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Integral Archer

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Book Review: Fallout: Equestria by Kkat—or, rather, the first five chapters of it · 8:00am Jan 4th, 2013

A long time ago—that is to say, a shorter time period ago than I’d care to admit—I was your stereotypical crazed teenager with a high-pitched voice (didn’t hit puberty until the eleventh grade), foaming at the mouth, guzzling Mountain Dew by the liter, and insinuating to strangers on Xbox Live while playing Call of Duty that I had engaged in sexual relations with their mothers.

Yes, I was that kid. Oh, hoh, how times have changed.

You see, I was an FPS junkie. Halo, Call of Duty, Half-Life, Bioshock, Left 4 Dead, Team Fortress 2, Counter-Strike: Source, you name it. I had no time for those geeky “RPG” games that my nerdy friends played. They kept asking me why I didn’t play them, and I gave some nebulous reason as to thinking that the leveling up system in such games were stupid (as I prestiged in Call of Duty). But they kept nagging me, and eventually, I caved and borrowed Fallout 3 from one of them, loaded it into my Xbox, and was ready to be disappointed.

And in a way Fallout 3 changed the way I looked at video games, and all media, in general. I absolutely loved it.

On a similar note, I also got into reading shortly afterwards (coincidence?). I read Metro 2033 a while back and reviewed it.. My opinion of that book gets higher every day since I’ve written that review, the more I think about it. Don't read my review, because it does not do justice to how awesome that book truly is. Every chapter sent shivers up my spine, and it was a great example of how to build a world through character interactions as opposed to dumping information (with the tiny exception of the first chapter). It was similar, plotwise, to Fallout 3, and I wouldn’t be surprised to learn that some developer at Bethesda had read it prior to working on Fallout 3. It was lacking a bit in the character department; but, regardless, I hold Metro 2033 as the definitive example of how not only to build a world, but how to write a post-apocalyptic story, and I use it as a benchmark for judging all post-apocalyptic stories now.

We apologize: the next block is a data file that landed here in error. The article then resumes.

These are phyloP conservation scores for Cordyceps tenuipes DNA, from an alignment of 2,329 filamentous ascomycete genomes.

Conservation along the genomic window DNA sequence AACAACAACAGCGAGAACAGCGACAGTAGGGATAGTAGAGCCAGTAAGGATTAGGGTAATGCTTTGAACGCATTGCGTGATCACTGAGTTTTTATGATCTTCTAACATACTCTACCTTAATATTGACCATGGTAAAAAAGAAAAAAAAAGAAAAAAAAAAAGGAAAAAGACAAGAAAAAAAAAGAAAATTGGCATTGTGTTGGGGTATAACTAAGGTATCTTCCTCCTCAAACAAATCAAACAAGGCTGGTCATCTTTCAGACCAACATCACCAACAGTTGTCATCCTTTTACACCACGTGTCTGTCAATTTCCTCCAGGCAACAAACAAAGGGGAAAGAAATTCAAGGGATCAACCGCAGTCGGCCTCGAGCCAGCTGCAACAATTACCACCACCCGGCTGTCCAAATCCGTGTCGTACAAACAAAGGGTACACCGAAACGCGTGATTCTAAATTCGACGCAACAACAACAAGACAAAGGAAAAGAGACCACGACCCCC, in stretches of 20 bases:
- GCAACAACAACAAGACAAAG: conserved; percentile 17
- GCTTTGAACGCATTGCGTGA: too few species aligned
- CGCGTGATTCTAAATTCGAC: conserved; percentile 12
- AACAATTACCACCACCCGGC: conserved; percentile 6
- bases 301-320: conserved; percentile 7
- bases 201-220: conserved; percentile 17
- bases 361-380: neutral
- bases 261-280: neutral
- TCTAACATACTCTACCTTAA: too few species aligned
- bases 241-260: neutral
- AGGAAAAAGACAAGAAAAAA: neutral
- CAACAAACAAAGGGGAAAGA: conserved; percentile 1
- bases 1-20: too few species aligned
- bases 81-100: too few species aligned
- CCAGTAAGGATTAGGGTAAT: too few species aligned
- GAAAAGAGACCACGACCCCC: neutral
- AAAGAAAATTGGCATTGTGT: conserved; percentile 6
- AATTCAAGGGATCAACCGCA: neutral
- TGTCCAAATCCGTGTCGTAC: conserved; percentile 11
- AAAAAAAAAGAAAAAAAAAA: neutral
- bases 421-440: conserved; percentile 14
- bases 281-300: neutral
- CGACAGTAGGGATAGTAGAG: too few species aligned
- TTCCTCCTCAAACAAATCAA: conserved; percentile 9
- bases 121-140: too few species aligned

As I started to immerse myself in the fan fiction aspect of the My Little Pony fandom, it occurred to me how massive Fallout: Equestria is, both physically and its impact in not just the fan fiction-verse, but in the entire fandom as a whole. Seriously, it’s got a subreddit, an entire writeup on Equestria Daily dedicated solely to saying how awesome it is, its own website, a TV Tropes page, an innumerable amount of side-stories written by fans, a vast amount of artwork, and a professionally bound book (those are tomes!). And, to be honest, this is quite inspiring to me as a fan fiction writer, knowing that there are actually people who care about silly pony stories.

I’ve seen absolutely no criticism of Fallout: Equestria. In the write up on Equestria Daily, there are people in the comments section who call it the greatest thing they’ve ever read with the greatest characters that have ever been written (and they say this in a world that has The Count of Monte Cristo and Twenty Thousand Leagues under the Seas, to name a few). This, as an appreciator of literature, naturally, intrigued me. It was at this point that I started browsing the subreddit, looking at the artwork (some of which, really damn impressive), reading what people thought about it, listening to snippets of the audio drama, etc. You could say that I was a Fallout: Equestria fan fan, i.e., I was fond of the fans of the story, intrigued by what they did and what they thought, without actually having ever read the thing myself.

Originally, I had been put off by its length—being a very slow reader with a very short attention span, and possibly suffering from OCD (this manifests itself in a compulsion to reread sentences over and over again), it had taken me six months to read The Count of Monte Cristo, my favorite novel of all time, and two years to read Atlas Shrugged, the seventh longest novel in the world. But those two novels are my two favorites, and I do plan to read both of them again—and I do want to tackle War and Peace eventually, so I guessed that Fallout: Equestria would be good practice.

I was very excited to start. Ponies, apocalypse, and Fallout 3? Three of my favorite things in the world!

So, here’s my thoughts on the first five chapters.


The story has a lot of potential. There’s a massive world being built up in here, I can see, and it can go so many places. With a bit of skill—and, since this was written over the course of a year, the writing probably gets better—something really compelling, engaging, and atmospheric can happen. Those remaining chapters are just bursting with potential that, to be honest, I’m eager to see.

That was a cool idea, opening the vault into nighttime, and the narrator thinking that there was a void outside. There are no dark places in a vault, and the first night out of the vault is one that should be one that is remembered. The first few moments (that is, before the narrator encounters the raiders) were eerie. Finding that old radio message really set the first stone in the world that was going to be built, and I was really interested to see where that would lead. It’s little things like that which made the Fallout universe so engaging, and the old note left by the narrator’s crush set up a mystery that could tease for a long, awesome time.